In the wake of shocking changes at Scribe Media, tips on how authors can protect themselves
Publisher’s Lunch, usually a reputable source, is reporting that “Ghostwriting and publishing services firm Scribe Media abruptly shut down yesterday, laying off its staff.” A second source that I trust received an email saying that Scribe had laid off most of the staff in preparation for a sale. Other authors are reporting no response to emails on their projects in process.
Since Scribe Media is one of the largest publishing services companies, whatever major changes are going on there will affect a lot of authors.
If you’re an author working with Scribe, I’m sorry that I have no definitive answers on what’s happening; closely follow reputable sources like Publisher’s Weekly and Jane Friedman. If you’re considering working with Scribe, I recommend seeking other alternatives.
Every publishing relationship includes risk. While major traditional publishers are unlikely to go under, small independent publishers, hybrid publishers, and publishing services companies like Scribe are worth vetting carefully. So today, let’s talk about what to check — and how to protect yourself as an author.
Vetting your publisher
Major traditional publishers are slow and hard to get interested. That’s why indie presses, hybrid publishers, and self-publishing services companies are real alternatives, but you have to be selective.
It has become very difficult to be certain who is a good publishing partner. In my experience, all authors complain about their publishers. In my upcoming book for business authors, I quote publishing expert Jane Friedman:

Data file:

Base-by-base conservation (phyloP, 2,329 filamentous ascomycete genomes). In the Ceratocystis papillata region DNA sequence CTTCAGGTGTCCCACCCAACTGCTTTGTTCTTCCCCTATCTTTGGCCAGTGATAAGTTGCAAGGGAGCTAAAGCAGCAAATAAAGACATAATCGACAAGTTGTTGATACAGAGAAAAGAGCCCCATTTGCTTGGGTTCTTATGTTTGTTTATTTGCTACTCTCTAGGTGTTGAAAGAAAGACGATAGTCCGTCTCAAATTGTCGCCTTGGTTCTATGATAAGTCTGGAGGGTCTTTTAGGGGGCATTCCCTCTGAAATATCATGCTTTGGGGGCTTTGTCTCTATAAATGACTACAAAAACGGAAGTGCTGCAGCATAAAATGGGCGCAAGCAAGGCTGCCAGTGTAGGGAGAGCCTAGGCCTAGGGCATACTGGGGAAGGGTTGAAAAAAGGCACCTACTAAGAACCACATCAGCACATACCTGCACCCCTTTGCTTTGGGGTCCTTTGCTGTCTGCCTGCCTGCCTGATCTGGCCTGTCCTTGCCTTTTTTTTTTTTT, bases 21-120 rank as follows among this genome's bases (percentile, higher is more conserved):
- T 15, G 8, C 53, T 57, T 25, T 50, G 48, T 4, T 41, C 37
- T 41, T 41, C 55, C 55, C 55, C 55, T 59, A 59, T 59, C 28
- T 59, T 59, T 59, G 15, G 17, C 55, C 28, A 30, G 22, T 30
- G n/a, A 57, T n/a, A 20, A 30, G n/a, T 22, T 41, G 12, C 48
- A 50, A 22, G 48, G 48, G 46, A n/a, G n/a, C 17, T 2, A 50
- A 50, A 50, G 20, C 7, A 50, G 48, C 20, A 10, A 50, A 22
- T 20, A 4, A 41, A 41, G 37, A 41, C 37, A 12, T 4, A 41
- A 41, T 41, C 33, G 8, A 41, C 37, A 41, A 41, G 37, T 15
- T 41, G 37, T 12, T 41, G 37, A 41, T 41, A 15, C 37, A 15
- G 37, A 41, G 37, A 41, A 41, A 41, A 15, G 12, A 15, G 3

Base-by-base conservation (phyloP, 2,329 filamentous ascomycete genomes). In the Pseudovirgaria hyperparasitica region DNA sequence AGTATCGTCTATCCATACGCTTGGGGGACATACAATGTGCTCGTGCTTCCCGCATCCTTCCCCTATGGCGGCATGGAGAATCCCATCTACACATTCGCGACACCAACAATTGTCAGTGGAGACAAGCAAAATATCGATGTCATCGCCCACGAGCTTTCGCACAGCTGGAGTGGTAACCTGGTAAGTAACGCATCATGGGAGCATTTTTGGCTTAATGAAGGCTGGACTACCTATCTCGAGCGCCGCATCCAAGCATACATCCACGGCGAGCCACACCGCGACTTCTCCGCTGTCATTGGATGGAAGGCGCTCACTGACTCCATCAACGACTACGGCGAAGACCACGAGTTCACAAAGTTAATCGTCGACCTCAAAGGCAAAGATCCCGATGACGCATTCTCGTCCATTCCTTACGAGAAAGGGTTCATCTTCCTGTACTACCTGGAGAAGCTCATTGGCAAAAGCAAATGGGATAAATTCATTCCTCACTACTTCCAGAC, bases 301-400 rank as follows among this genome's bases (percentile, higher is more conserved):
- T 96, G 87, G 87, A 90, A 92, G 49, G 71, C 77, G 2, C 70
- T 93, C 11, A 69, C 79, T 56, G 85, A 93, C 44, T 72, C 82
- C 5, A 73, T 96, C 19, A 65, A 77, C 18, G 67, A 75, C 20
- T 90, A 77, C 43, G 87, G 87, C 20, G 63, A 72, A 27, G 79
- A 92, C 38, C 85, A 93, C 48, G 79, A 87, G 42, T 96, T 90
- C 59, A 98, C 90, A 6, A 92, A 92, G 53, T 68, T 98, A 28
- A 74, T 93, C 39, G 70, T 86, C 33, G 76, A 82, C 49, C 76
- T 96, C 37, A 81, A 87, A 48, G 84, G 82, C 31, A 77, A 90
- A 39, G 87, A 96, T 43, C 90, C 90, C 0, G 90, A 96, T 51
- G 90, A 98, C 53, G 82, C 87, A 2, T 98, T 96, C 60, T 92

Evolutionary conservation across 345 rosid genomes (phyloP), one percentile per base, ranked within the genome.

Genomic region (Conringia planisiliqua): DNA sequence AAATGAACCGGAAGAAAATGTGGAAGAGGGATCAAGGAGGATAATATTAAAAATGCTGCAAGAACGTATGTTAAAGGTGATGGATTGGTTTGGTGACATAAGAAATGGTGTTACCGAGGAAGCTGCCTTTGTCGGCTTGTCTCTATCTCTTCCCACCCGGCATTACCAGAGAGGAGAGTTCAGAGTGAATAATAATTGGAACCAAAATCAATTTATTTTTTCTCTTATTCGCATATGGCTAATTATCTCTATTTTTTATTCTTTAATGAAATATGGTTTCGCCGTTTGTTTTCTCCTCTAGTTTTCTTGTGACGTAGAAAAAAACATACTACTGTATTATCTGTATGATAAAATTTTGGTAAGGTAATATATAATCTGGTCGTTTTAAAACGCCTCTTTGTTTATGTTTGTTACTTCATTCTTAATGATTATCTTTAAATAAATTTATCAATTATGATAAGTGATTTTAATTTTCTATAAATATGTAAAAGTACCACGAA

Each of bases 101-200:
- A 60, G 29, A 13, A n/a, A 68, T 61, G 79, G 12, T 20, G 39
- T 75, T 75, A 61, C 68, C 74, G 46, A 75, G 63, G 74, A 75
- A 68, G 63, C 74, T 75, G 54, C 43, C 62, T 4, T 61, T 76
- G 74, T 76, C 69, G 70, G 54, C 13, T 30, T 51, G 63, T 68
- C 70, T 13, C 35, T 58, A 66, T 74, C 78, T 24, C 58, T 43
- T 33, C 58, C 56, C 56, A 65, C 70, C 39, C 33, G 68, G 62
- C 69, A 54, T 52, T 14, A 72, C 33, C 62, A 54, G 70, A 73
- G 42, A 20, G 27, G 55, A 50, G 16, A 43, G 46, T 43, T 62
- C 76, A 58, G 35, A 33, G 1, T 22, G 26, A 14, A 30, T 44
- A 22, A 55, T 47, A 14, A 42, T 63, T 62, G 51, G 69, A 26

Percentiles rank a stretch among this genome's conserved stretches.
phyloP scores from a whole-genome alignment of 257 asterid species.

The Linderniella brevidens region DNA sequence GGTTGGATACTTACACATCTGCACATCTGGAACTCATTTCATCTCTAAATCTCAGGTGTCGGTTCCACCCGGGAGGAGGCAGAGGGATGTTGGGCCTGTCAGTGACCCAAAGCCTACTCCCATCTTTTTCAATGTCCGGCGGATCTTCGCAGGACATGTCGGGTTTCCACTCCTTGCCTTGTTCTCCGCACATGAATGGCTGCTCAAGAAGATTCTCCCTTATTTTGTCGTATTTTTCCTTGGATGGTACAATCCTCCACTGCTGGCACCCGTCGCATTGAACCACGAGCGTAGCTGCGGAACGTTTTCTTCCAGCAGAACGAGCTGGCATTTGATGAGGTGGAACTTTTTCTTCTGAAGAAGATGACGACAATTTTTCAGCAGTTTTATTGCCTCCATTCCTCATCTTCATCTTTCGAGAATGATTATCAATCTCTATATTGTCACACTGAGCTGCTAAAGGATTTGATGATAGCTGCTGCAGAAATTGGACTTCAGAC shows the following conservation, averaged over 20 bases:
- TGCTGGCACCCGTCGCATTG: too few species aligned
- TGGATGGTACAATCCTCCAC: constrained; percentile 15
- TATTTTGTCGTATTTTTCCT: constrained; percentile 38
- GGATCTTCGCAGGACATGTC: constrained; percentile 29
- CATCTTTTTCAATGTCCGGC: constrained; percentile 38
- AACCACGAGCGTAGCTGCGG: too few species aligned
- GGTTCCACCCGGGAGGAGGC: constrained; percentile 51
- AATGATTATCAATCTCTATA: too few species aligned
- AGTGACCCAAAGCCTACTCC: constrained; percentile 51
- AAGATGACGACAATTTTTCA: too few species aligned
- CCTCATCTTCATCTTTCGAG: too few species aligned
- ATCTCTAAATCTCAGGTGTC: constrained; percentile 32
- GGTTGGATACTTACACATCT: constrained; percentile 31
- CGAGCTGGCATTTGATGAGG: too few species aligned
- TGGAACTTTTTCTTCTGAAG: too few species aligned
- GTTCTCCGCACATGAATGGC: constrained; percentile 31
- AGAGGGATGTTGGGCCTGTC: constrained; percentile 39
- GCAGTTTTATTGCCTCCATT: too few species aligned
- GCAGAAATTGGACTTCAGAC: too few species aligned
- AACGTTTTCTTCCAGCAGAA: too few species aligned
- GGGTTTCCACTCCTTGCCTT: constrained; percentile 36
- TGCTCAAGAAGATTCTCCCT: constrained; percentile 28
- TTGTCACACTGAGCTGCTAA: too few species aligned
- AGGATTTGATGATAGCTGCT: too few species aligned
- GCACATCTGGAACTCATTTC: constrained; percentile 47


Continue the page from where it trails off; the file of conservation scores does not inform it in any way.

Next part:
There are countless predators calling themselves hybrids, and the average person who’s new to the publishing industry cannot possibly filter out the good from the bad. . . . No one is policing the term ‘hybrid,’ and it’s not realistic to tell authors that hybrids work out great if you can only find a ‘good’ one. There is no qualified, vetted list of hybrids anywhere. So we have to live with the messy reality that some hybrids are predators and warn authors accordingly.”
But let’s not tar all of these companies with the same brush. I have personally worked with Amplify (publisher of my next book), Ideapress Publishing, Greenleaf Book Group, Page Two, and Wonderwell; I feel confident recommending them to others.
That said, I know several authors who worked with Scribe as well, and none reported major problems before now. Scribe is 9 years old and has published more than 2,000 books including 23 bestsellers. So it’s surprising that such a well established publishing services company would have a major disruptions like this.
If you’re considering working with a hybrid, indie publisher, or publishing services company, discuss your potential publishing partner with other authors who’ve worked with them and learn from their experiences. Learn to tell the difference between problems that were the author’s fault (low sales due to lack of promotion, for example) and the publisher’s fault (such as not printing the books on time, poor printing quality, or terrible page layout). Take complaints seriously. As with any other business relationship, look for complaints online to find patterns of bad behavior.
When working with an indie publisher, hybrid publisher, or publishing services company, you have a right to have a detailed description of how they will work with you and the stages your manuscript will go through. You also should ask about how the publisher is financed and who owns it.